SOURCE: Johns Hopkins Bloomberg School of Public Health, news release, Nov. 18, 2015
TUESDAY, Dec. 1, 2015 (HealthDay News) -- Older people living in cities with high levels of a particular type of air pollution are more likely to be hospitalized for heart disease, a new study reveals.
The type of air pollution in question is known as coarse particulate matter. Increased levels of this kind of air pollution have been linked to construction projects, desert winds and farming, according to the researchers.
These microscopic particles are larger than the air pollutants released by cars and power plants. Scientists say they can have a significant impact on people's health.
"We suspected that there was an association between coarse particles and health outcomes, but we didn't have the research to back that up before," said study leader Roger Peng. He is an associate professor of biostatistics at the Johns Hopkins Bloomberg School of Public Health in Baltimore.
"This work provides the evidence, at least for cardiovascular disease outcomes. I don't feel like we need another study to convince us. Now it's time for action," Peng said in a university news release.
But, although the study found a strong link between coarse particle air pollution and heart disease hospitalizations, it wasn't designed to prove cause-and-effect.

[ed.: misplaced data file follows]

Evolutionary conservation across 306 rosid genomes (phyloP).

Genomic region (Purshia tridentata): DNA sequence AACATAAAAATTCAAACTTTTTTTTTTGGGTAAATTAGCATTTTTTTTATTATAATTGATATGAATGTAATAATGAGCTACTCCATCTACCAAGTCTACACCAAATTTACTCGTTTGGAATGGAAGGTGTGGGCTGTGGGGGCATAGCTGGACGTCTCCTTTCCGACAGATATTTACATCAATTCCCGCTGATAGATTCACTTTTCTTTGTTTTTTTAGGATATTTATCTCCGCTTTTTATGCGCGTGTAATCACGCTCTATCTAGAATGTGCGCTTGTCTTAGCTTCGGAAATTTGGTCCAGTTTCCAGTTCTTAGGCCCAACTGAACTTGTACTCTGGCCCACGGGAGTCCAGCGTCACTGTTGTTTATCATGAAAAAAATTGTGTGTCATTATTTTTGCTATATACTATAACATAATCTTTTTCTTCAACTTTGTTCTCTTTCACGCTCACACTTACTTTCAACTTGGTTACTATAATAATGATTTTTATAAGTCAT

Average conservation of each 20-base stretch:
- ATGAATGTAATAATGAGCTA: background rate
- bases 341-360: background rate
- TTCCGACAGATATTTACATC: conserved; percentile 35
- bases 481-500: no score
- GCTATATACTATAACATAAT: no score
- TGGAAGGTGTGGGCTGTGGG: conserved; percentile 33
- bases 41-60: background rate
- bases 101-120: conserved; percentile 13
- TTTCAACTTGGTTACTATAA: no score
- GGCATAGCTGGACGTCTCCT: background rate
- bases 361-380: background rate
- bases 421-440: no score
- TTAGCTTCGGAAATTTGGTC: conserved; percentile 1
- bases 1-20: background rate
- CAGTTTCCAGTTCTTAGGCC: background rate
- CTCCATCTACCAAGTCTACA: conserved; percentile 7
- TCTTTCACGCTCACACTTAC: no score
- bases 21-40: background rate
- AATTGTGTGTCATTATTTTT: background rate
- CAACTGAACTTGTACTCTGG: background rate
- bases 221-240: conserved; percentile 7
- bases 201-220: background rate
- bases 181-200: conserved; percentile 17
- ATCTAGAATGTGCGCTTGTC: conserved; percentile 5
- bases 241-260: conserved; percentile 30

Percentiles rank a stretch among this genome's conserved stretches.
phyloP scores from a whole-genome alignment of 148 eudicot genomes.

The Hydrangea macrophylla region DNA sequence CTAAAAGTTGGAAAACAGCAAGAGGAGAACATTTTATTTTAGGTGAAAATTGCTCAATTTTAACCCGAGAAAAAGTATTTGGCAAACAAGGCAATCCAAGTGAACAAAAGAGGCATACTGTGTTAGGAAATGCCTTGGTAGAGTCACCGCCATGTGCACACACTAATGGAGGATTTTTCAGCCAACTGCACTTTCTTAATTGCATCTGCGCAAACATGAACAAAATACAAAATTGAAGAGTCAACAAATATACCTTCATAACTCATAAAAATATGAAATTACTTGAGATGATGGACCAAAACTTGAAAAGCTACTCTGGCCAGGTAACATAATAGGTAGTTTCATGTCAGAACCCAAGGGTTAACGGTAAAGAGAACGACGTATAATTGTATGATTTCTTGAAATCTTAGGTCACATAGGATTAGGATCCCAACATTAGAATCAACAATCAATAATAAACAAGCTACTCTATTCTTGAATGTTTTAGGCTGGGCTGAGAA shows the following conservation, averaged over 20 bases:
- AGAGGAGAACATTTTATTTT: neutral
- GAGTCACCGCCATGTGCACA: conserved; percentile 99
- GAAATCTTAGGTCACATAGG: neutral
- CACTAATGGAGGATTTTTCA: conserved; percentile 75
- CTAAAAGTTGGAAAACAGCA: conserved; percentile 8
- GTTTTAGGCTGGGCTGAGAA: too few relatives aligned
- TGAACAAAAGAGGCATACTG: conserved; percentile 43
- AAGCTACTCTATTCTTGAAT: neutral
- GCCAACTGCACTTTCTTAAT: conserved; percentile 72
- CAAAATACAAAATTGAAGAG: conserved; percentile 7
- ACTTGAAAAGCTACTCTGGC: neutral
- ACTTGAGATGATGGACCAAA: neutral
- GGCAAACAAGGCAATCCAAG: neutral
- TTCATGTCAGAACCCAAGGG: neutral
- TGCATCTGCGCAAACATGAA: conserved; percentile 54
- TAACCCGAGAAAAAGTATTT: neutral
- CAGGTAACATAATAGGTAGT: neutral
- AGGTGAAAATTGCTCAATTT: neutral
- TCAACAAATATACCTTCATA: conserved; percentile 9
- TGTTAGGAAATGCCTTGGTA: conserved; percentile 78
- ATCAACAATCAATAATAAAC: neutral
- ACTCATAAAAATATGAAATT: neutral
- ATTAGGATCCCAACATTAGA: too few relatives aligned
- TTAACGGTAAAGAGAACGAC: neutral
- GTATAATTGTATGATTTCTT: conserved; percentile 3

The findings were published in the November issue of Environmental Health Perspectives.
The study involved data collected from an air-monitoring network established by the U.S. Environmental Protection Agency in 110 large urban areas. This information was linked to Medicare data on hospitalizations among people aged 65 and older in these regions between 1999 and 2010.
During the study, there were more than 6 million heart-related emergency hospital admissions and 2.5 million respiratory admissions. Respiratory diseases were not linked to high levels of coarse particles. However, admissions for heart-related emergencies were higher on days when levels of these air pollutants were elevated, the study revealed.
Where the participants lived affected hospital admission rates for heart problems. There were higher concentrations of coarse particles in the western United States, but heart-related hospitalizations were higher in the East, suggesting some particles are more harmful than others.
"Just because the particles are the same size doesn't mean they are made of the same material," Peng explained. "It's possible that the chemical composition of the particles in the east could make them more toxic."
Under the Clean Air Act, the EPA monitors finer particles, and states have taken steps to limit these pollutants with measures, such as stronger car emissions standards. Coarse particles may be more difficult to control since they often come from natural sources, the researchers noted.
How these airborne particles lead to health problems throughout the body isn't clear. The study's authors suggested a national monitoring network for these larger particles may be necessary.
"It's worth revisiting, given this new data," said Peng.
The U.S. Centers for Disease Control and Prevention has more on the health effects of air pollution.